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Appropriately designed, operated, and maintained signals reduce congestion, improving mobility and air quality. But like all jurisdictions, we struggle to find a way to formalize preventive maintenance while responding to emergency calls and overcoming a ‘fix-it-when-it-breaks' mentality.
After analyzing the operations of the three elements of maintenance—emergency calls, preventive efforts, and shop repairs—we took the plunge and implemented a preventive maintenance plan in fall 2005. By the end of the year, we'd inspected, cleaned, and replaced worn components or 714 traffic signals, 74 intersection beacons, and 300 school flashers on 2,600 miles of road.
One year later, malfunctions — which consume up to an hour from when our control center receives a call to when a technician puts his unit back in service for the next call — had dropped 36%. That translates to 1,786 fewer hours of gridlock.
Malfunctions over the next year were a tad less impressive — down 29% from 2005 — but we attribute that to the 18 new signals that were added to our inventory. (One-third of the signals we maintain are on state routes and permitted by the state.) In 2008 malfunctions were slightly up from 2007, but they were still down 22% compared to the year before we implemented our preventive maintenance plan.
Technicians are identifying loop problems before they become emergency calls. They're replacing bulbs before they burn out. Checking and adjusting height is now on the maintenance checklist, so fewer low-hanging signal heads are being hit by trucks. Rodent bait, ant bait, and wasp spray are standard equipment for formerly infested control cabinets.
While there were some initial costs — mainly, warehousing larger quantities of stock items like controller filters, loop detectors, incandescent bulbs, and modems — there was no increase in labor cost. We handled the additional work by rearranging crews and modifying assignments.
Nor did we need additional vehicles. Because all maintenance is performed in-house, employees use their assigned bucket trucks, loop trucks, and pickup trucks.
As for the plan itself, virtually everything we needed to streamline the process was already in our hands; we just needed to review and standardize procedures.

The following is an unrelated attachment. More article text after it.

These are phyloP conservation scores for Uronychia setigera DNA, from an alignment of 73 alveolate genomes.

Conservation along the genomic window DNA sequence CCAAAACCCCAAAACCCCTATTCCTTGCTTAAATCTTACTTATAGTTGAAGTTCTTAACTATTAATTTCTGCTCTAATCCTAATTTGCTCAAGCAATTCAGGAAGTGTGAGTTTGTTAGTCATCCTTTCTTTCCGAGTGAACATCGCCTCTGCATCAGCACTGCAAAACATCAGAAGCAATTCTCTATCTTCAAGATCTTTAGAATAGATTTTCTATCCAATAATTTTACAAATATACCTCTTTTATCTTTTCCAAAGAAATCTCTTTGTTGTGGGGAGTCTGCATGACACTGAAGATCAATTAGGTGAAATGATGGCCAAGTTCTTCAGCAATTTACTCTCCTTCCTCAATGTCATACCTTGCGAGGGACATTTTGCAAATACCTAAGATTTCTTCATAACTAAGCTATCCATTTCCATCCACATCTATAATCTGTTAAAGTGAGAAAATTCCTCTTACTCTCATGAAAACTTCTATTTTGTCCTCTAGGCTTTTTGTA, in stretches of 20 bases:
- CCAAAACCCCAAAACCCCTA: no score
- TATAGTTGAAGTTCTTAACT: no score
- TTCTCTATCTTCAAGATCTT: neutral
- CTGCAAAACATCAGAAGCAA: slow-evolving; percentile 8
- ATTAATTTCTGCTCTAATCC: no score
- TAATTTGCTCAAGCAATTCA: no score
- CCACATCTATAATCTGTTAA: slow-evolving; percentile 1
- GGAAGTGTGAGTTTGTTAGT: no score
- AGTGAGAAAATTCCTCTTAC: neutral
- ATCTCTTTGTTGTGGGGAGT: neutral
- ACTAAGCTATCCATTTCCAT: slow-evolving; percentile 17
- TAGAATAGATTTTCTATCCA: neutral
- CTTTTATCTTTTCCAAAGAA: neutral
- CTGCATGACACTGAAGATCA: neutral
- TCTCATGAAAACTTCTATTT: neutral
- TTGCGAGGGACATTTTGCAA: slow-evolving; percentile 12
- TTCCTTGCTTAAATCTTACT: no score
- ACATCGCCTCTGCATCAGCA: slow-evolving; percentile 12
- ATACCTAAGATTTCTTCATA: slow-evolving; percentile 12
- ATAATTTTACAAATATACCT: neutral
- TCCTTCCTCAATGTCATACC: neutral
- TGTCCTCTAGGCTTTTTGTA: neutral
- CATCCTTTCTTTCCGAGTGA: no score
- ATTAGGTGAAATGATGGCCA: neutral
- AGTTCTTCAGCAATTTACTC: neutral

TAMING A FREE-FOR-ALL
Because all three maintenance elements are related to each other, we evaluated all three when attempting to standardize preventive maintenance:
Emergency maintenance. We have four technicians on duty from 7 a.m. until 11 p.m. every day, including holidays. Coupled with our in-house responding staff, our extended hours of operation were already providing the county with excellent emergency response.
Technicians were required to complete a pre-printed standardized report regarding the cause of a malfunction and the actions taken to make the repair. An analysis of this data showed we were responding quickly to emergencies while generating crucial historical data on the frequency and type of repairs eating into our overall productivity.
Preventive maintenance. With no clear set of objectives or finite set of activities to be performed as part of the preventive maintenance routine, technicians were free to determine which items would be a part of their maintenance checklist. With 15 technicians, we had 15 different maintenance objectives.
Some assets received regular preventive maintenance; others received none. Technicians tended to perform preventive activities only after responding to, and restoring operation at, a malfunctioning signal. But because malfunctions usually occur at the least opportune times — bad weather, rush hour — for such activities, signals didn't receive thorough analyses.